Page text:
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15. Waltz Promenade played by Gale McAfee, accompanied by Paul Gifford, dulcimer, Manton, Michigan, April 15, 1976. This is actually a well-known singing call, generally used for a second change of a square dance, but done in 3/4 time with waltzing.

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16. Nameless waltz played by Orin Miller, accompanied by Paul Gifford, dulcimer, Scottville, Michigan, September 8, 1977. This bears resemblance to Helen Gross' waltz (no. 13).

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17. Nameless waltz played by Orin Miller, accompanied by Paul Gifford, dulcimer, Scottville, Michigan, September 8, 1977.

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18. Nameless waltz played by Orin Miller, accompanied by Paul Gifford, dulcimer, Scottville, Michigan, September 8, 1977.

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19. Nameless waltz played by Bill Walker, accompanied by Phil Miller, piano, and Paul Gifford, dulcimer, Kinde, Michigan, April 29, 1978.

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20. Nameless waltz played by Les Raber and Varsal Fales, accompanied by Bud Pierce, guitar, William White, dulcimer, and Paul Gifford, reed organ, Hastings, Michigan, June 14, 1981.

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OTHER

 

21. Sally Waters played by Gale McAfee, accompanied by Paul Gifford, dulcimer, Manton, Michigan, May 1976. Les Raber and Helen Gross also played this, and Judy Raber is one of the last to know how to dance it. Henry Ford's sister recalled him trying to learn this tune as a young man. It is derived from a popular song, "Babies on Our Block," by Dave Braham and Edward Harrigan (New York: William A. Pond & Co., 1879), whose first chorus is: "Oh, little Sally Waters, sitting in the sun, / Acrying and weeping for a young man, / Oh, rise, Sally, rise, wipe your eye out with your frock, / That's sung by the Babies living on our Block" (thanks to Vivian Williams for discovering this). The song, a sentimental one from a theatrical show, is about poor Irish urban residents, probably in New York City. Interestingly, I taped neighborhood Afro-American girls in Detroit in 1974 sing a play-party version of the song referred to in the song, which they called "Little Sally Walker." Bayard (Dance to the Fiddle, March to the Fife) includes two versions, which he calls Little Sally Waters (no. 259). There seems to be no other evidence of the dance associated with the tune being done outside of Michigan.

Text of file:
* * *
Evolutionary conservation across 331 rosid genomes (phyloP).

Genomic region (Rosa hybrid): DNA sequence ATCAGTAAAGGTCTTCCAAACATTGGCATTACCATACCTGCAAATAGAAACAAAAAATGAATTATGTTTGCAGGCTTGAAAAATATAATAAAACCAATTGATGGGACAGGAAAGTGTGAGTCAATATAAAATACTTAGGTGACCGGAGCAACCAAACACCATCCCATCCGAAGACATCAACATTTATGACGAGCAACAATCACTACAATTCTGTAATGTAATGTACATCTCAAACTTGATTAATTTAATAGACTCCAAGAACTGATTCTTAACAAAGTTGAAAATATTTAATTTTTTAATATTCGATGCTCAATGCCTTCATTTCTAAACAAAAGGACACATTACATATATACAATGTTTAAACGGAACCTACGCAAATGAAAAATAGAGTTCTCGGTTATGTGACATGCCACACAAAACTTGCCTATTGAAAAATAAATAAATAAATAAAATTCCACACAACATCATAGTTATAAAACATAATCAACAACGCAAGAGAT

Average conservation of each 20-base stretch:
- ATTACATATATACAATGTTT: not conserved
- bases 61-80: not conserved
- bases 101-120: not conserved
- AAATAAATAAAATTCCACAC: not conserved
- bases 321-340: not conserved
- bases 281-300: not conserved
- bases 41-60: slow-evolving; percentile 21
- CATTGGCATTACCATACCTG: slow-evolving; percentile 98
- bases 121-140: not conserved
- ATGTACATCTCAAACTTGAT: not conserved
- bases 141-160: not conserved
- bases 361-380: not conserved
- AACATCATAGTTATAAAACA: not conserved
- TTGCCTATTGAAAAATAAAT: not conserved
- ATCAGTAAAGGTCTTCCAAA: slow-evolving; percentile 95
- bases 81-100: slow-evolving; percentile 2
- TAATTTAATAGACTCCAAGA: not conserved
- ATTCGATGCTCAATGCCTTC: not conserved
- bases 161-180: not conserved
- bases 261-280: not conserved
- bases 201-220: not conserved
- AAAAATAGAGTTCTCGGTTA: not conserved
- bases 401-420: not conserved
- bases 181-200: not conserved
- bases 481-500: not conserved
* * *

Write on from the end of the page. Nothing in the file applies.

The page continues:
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22. Hop Dance played by Helen Gross, accompanied by Paul Gifford, piano, Saline, Michigan, April 25, 1978. The tune is Wal I Swan! by Benjamin H. Burt (New York: M. Witmark, 1907). Excuse my bursting out in song on this recording. I never encountered any references to this dance other than Helen's example. The hoppwaltz was the Norwegian name in Wisconsin for a polka (thanks to Jim Leary); in the 1880s, there are some descriptions of German-Americans dancing the "hop waltz," yet another dance. However, I found this in a book of dance calls, Pine Center Dance Calls, as called by "Rambling Bill" Hurley with Tim Doolittle & His Gang, that was sold at personal appearances made by this popular WJR (Detroit) group, which had a daily morning show from 1933 to 1941 that included rube comedy skits and square dance music. In this booklet, The Hop is a singing novelty call, done to the tune of "Joshua or Gidiap Napoleon," which is this song. Thus it should probably be excluded from this entire collection, as are other singing call tunes, but I am making a single exception here.